Although the film shows Davis navigating the mainstream trajectories of Barry Manilow, Kenny G and the Grateful Dead, it also ­spotlights his rare misses: passing on Meat Loaf prior to Bat Out of Hell, and dismissing a young John Mellencamp as a Springsteen clone. “I once was at a dinner with Springsteen, Mellencamp, Jackson Browne and Don Henley at my table,” says Davis. “I looked at John and said, ‘I got to tell you: In every interview when I’m asked who is the most successful artist that I passed on, I say you.’ And he said, ‘The most important influence in my life at that time was Bruce Springsteen. I had not spent any time ­developing who I was, my true identity or a separate voice, so I’ve got to tell you: You were right!’”

Davis opted to partner with Apple Music -- which has become a music-doc destination in 2017 with films on Harry Styles, HAIM and Bad Boy Records -- due to “their ­boundless enthusiasm and support” for a movie that has been positioned as a prestige project. The doc earned standing ovations at premieres in Los Angeles and London, and will be ­submitted for Oscar contention, which would be a major coup for Apple.

At 85, Davis waves off notions of retirement. As SME’s chief creative officer, he and Kenneth “Babyface” Edmonds co-produced Johnny Mathis Sings the Great New American Songbook, a comeback bid released Sept. 29 akin to the ­transformation Davis helped construct for Rod Stewart in 2002. Davis worked with Mathis at Columbia nearly 50 years ago, and knew he still had the range to interpret modern hits like Adele’s “Hello” and Bruno Mars’ “Just the Way You Are.”

“He’s still gung-ho about ­everything,” says Mathis, 81, with a laugh. “The hardest part [for us] is the age factor, but we love what we do, taking on brand-new projects and working with different people.”

And Davis still has a nuanced ­perspective on the ­industry. “Over the last several years the most ­exciting artists have come out of hip-hop,” he says. “Urban mainstream [radio] is dominated by that, but we don’t want the next Whitney Houston to be relegated to only adult play.”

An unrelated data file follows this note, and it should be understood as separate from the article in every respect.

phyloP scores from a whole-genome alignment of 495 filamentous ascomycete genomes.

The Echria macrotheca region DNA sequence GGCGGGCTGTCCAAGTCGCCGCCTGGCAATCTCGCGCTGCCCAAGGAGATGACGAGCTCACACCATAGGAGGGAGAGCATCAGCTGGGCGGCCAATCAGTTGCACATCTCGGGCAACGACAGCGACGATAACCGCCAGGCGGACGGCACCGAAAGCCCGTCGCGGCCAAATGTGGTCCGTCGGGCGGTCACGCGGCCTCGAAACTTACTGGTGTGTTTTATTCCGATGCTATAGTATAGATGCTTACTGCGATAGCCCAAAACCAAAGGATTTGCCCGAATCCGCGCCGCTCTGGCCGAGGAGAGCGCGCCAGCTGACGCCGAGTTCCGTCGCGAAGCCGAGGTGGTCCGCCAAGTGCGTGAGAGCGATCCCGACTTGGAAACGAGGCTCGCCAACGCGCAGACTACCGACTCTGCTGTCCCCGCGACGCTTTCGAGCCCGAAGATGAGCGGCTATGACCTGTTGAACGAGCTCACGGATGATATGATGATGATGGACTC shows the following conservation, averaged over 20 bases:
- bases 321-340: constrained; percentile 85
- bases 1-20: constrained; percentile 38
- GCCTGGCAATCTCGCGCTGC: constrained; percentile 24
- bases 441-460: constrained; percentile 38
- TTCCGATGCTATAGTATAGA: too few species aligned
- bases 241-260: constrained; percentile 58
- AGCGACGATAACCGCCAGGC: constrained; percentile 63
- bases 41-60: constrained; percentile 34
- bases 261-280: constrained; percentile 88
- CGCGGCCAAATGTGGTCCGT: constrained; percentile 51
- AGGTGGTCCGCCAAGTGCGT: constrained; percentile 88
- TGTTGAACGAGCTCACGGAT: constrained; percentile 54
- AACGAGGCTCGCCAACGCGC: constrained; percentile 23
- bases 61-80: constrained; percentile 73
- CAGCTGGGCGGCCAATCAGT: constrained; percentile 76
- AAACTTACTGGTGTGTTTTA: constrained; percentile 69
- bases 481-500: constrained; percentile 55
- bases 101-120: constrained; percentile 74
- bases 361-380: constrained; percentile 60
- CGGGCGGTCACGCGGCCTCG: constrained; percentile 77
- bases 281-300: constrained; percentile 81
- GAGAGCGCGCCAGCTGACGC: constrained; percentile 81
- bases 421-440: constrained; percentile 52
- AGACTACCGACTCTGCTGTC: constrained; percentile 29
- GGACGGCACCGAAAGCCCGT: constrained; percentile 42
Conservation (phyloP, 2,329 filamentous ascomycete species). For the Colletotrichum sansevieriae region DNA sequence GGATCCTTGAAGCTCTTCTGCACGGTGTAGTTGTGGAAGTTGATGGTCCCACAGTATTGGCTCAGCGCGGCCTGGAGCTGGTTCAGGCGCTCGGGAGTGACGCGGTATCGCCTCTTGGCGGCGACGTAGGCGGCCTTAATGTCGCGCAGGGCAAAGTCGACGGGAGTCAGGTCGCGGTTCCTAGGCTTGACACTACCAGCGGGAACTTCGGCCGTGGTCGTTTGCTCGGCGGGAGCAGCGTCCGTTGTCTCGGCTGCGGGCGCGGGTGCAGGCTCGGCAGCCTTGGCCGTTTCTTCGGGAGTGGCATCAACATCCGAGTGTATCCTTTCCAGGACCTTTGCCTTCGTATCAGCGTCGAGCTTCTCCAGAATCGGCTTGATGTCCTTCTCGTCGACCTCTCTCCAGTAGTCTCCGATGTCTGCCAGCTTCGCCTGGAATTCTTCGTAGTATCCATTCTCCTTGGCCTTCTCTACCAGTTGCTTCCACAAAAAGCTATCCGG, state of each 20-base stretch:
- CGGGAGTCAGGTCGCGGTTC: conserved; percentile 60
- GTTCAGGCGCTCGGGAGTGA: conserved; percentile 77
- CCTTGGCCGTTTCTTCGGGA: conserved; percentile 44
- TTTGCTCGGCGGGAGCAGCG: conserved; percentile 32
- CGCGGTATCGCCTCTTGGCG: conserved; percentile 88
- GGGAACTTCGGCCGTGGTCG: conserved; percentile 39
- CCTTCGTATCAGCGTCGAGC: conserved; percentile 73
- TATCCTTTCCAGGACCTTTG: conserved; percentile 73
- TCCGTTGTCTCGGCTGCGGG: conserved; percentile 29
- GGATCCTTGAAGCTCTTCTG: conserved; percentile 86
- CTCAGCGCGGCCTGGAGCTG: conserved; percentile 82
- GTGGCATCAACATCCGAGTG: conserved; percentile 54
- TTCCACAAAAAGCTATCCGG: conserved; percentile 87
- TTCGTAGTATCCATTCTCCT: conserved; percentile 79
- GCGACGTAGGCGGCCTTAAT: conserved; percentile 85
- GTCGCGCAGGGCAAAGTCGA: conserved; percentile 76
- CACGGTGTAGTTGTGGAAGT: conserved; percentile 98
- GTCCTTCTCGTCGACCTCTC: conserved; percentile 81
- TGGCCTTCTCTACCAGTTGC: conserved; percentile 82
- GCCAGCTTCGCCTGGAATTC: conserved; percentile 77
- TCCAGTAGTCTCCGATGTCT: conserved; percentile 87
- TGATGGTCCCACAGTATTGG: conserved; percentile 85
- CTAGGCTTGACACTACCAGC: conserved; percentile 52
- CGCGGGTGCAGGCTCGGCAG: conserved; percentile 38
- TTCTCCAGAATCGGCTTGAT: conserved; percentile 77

The Soundtrack of Our Lives depicts Davis’ professional and personal closeness to Houston, from her teenage days to her death in 2012; five years later, he hopes to honor her legacy by bringing another vocal virtuoso to radio. He’s in the midst of co-producing Jennifer Hudson’s first LP since 2014, and steering the debut album from R&B newcomer Avery Wilson.

“Right now, the big voice is ­missing from music,” says Davis. “There are great voices out there; we’ve just got to get the right material for them. It’s a gradual process, but it’s exciting. They’re not going to play my records because I signed Janis Joplin -- you have to prove yourself every time. But that sure beats the alternative of doing nothing.” 


CLIVE'S CURRENT FAVES

Brendon Urie of Panic! At the Disco

“He’s incredibly talented, and I thought it was very brave of him to do Kinky Boots on Broadway. I took my two grandchildren to see him, and he brought more life to that part than I had seen before.”

Chance The Rapper

“I saw him perform at Alicia Keys’ [2016 Keep a Child Alive] Black Ball and was knocked out by him. I asked him to play my Grammy party, and he was great.”

Ed Sheeran

“‘Shape of You,’ ‘Castle on the Hill’ -- a number of his songs are striking. I’ve already asked him to perform at my next Grammy party.”

This article originally appeared in the Oct. 14 issue of Billboard.